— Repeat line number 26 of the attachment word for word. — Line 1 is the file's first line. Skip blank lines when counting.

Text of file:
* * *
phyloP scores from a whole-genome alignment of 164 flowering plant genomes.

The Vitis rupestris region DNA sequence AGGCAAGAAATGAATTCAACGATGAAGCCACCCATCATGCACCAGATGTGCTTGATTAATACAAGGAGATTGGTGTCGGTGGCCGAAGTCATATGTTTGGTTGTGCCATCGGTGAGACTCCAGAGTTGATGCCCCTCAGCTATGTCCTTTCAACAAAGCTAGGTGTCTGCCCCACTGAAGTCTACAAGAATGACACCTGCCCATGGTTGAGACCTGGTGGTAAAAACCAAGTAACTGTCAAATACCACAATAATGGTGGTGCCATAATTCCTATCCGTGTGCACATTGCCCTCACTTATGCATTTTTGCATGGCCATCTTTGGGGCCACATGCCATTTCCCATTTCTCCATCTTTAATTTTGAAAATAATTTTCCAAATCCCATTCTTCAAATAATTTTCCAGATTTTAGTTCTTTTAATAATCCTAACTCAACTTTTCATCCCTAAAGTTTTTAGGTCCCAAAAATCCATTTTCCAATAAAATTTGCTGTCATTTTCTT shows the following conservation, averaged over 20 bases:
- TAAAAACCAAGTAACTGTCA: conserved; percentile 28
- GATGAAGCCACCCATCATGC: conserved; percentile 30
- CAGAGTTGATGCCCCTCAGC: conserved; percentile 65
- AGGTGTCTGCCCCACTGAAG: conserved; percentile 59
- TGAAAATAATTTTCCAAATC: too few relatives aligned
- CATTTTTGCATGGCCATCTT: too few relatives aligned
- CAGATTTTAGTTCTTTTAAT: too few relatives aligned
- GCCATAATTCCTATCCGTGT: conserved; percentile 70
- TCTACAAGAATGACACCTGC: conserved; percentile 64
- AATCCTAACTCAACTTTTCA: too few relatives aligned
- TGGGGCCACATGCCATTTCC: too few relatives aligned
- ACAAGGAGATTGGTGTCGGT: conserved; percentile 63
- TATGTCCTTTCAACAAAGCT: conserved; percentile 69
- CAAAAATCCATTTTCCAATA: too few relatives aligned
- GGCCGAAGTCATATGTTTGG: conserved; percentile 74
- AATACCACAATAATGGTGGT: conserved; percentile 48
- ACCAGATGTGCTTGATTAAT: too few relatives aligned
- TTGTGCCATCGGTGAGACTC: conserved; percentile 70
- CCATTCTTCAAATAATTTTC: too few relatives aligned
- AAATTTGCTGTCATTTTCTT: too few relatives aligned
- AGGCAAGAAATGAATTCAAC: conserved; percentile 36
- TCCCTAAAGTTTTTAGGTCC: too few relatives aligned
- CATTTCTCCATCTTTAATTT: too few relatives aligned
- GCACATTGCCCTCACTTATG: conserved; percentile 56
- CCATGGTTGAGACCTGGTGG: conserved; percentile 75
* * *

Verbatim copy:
- GCACATTGCCCTCACTTATG: conserved; percentile 56